One of the cities that received them with open arms was Leiden, home of the first university of the Dutch Republic.
In they appointed Willem Sylvius ca. Sylvius, however, died within three years of his appointment, after which his son Carel briefly took over. He in turn was succeeded by the most famous printer of the era, Christopher Plantin ca. Later in the 17th century another substantial wave of refugees arrived, consisting of large numbers of Huguenots who had been expelled from France following the revocation by Louis XIV — of the Edict of Nantes in Among them were, again, many printers and booksellers, most of whom set up business in Amsterdam and The Hague.
Their publications, including innovative genres such as scholarly journals and newspapers , are mainly in French and written and edited by prominent Huguenot intellectuals. The federal and particularist political system of the Dutch Republic meant that the government was not able to exercise the same degree of control over the book trade as existed in centralized monarchies like France or England. Although the States General, and in its wake the provincial States, regularly issued decrees and proclamations against the publication of texts that were deemed seditious , blasphemous or otherwise harmful to the state and the public interest, such works could still appear without much difficulty.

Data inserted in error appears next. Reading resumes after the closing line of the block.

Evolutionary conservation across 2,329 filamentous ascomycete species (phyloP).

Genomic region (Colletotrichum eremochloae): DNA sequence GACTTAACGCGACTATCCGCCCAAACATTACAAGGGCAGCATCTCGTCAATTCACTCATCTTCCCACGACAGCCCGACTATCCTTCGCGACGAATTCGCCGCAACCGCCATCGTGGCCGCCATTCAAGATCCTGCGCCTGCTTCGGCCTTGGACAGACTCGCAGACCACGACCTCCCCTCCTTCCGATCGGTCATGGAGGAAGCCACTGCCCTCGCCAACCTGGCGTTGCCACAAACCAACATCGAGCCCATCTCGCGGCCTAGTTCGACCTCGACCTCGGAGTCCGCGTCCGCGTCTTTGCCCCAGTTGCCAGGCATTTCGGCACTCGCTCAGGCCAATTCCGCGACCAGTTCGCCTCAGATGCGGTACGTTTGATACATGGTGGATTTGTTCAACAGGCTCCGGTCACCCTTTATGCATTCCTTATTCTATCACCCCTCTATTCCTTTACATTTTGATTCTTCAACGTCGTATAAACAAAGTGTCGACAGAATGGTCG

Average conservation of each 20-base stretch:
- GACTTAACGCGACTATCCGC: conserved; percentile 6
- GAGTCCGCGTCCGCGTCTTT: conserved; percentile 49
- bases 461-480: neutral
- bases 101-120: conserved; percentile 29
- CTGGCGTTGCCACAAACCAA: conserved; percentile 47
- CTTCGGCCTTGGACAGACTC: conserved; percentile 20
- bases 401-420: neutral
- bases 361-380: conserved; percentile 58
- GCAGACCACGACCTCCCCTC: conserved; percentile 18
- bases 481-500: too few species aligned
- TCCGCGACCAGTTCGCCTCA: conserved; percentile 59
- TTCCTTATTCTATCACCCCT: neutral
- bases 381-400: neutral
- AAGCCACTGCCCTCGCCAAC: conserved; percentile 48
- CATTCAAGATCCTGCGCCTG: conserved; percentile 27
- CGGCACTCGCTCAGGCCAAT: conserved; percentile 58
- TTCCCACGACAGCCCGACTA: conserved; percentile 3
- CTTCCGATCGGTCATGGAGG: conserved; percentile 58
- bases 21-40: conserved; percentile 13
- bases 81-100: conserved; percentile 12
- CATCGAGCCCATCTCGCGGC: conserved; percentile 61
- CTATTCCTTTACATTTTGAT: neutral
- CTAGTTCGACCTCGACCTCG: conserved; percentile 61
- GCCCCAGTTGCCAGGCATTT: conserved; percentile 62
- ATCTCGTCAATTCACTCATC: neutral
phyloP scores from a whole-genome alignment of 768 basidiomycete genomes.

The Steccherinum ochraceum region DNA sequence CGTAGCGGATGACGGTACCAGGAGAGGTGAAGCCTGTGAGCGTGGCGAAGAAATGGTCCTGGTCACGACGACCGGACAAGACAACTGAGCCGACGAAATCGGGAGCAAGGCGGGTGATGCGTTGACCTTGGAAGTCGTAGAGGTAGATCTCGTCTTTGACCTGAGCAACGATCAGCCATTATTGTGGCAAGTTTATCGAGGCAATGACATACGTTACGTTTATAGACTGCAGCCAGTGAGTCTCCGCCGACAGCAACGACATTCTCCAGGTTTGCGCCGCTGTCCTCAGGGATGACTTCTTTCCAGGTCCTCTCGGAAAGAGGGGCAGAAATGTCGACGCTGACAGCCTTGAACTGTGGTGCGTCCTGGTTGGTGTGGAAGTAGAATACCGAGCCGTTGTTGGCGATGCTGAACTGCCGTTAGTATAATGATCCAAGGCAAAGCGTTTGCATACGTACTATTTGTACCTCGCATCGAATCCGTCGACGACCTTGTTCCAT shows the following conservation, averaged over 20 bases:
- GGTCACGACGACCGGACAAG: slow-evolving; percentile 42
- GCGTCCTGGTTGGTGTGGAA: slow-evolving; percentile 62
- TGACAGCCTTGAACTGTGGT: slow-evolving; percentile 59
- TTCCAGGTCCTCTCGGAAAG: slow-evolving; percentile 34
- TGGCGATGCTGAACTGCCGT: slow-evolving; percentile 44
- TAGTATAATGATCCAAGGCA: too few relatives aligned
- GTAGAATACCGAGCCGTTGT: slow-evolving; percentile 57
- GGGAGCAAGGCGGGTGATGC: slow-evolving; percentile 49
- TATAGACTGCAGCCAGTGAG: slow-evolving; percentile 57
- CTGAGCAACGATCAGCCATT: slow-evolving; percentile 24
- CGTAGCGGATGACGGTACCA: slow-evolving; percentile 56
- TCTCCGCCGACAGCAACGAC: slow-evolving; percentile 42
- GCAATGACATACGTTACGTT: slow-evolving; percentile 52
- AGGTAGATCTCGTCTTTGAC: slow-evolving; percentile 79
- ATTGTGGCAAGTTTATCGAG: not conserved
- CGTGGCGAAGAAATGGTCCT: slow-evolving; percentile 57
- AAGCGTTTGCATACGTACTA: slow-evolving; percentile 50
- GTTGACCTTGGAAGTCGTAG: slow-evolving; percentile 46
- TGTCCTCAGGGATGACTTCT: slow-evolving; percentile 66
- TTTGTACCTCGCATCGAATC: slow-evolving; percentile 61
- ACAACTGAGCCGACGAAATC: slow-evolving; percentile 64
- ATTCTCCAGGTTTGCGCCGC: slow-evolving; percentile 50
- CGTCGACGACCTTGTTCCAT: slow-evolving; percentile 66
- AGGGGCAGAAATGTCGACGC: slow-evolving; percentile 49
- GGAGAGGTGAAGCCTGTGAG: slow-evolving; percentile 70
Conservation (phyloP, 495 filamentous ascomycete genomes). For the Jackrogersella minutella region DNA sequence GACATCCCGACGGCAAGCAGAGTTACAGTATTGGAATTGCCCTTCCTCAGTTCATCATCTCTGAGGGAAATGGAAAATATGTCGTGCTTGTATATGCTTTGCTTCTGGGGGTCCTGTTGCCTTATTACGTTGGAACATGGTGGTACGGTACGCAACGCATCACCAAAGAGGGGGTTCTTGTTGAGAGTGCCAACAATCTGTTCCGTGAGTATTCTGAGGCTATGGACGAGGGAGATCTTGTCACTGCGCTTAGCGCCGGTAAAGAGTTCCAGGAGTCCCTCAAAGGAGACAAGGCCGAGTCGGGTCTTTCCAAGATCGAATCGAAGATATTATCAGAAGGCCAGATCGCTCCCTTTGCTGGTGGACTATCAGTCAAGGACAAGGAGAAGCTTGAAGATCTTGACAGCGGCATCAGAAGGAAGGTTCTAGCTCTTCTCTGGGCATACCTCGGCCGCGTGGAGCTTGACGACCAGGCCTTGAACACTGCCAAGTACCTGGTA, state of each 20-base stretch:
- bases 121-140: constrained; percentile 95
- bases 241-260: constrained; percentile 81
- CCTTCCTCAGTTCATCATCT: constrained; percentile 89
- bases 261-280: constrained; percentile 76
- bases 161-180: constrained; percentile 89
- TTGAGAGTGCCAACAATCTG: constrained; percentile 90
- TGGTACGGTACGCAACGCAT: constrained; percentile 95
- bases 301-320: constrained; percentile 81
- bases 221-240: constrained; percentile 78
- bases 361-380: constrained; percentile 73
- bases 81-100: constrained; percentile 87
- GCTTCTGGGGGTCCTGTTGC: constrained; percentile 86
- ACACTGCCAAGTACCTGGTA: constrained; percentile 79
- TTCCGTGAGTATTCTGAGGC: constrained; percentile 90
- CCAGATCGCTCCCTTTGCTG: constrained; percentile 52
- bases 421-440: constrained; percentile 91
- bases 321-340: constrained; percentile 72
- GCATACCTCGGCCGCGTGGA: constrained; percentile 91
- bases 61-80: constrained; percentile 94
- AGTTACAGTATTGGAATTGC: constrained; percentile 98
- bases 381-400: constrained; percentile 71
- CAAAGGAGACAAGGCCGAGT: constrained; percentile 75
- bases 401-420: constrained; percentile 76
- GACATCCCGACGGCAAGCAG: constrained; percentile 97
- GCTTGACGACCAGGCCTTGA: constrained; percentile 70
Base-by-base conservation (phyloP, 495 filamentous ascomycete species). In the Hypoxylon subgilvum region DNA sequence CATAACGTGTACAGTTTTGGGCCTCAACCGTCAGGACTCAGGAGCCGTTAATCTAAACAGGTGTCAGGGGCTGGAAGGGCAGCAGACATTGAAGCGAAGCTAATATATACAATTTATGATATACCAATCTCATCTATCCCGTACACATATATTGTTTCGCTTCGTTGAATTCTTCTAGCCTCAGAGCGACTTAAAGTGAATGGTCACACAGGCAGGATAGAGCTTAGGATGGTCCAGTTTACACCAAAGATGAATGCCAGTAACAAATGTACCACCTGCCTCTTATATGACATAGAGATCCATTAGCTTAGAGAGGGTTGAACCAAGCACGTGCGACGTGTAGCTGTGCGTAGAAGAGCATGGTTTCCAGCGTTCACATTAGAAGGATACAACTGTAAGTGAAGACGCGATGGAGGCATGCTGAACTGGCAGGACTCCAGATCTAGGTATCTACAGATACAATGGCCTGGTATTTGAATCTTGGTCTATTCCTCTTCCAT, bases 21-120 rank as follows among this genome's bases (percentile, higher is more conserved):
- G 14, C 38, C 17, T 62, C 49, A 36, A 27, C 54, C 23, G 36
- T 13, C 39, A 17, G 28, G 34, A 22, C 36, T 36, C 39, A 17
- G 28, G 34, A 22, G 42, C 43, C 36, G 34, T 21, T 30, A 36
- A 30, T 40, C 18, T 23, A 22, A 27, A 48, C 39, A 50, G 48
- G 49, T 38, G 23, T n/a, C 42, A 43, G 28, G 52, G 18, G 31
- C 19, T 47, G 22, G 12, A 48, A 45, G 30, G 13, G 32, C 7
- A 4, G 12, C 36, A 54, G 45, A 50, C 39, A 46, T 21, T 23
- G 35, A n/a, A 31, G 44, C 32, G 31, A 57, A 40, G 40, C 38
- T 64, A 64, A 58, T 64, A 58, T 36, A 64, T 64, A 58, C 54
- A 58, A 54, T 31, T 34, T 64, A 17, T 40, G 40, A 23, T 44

Sometimes they sympathized with the contents of the work, as was the case with certain factional publications or the writings of political or religious exiles. Sometimes they were unwilling to act because they were all too aware of the economic benefits such publications brought. The Amsterdam publisher Willem Jansz Blaeu — [ ] , who is renowned for his production of a great variety of high quality publications — from books on navigation, maps and multi—volume atlases to classical editions and literary and scholarly works 11 —, was also active in the mass production of Catholic church books intended both for the use of Dutch Catholics and for export abroad.
More often the authorities simply lacked the instruments to control this sort of activity. In the Dutch cities so many printers were at work, that it was virtually impossible to check if they complied with the rules and regulations.
Moreover, it was easy to hide behind a facade of false imprints — the most famous one being "A Cologne , Chez Pierre Du Marteau" — and antedated years of publication, or to use worn-out type, making identification of the printer very difficult. Only in periods of acute political crisis, as occurred in the years —, and , were serious attempts made by the authorities to curb the printing press.
It is telling, however, that it was precisely in these periods that the production of pamphlets, which gave a voice to public opinion, exploded. In economic terms the book trade profited greatly from the flourishing industrial and mercantile climate.
A good infrastructure of roads and waterways, which included newly-dug canals between the major cities, made transport quick, safe and reliable, while the Rhine and Meuse rivers and the North Sea gave easy access to other European markets, particularly in France, the British Isles, the German states, Scandinavia and the Baltic region.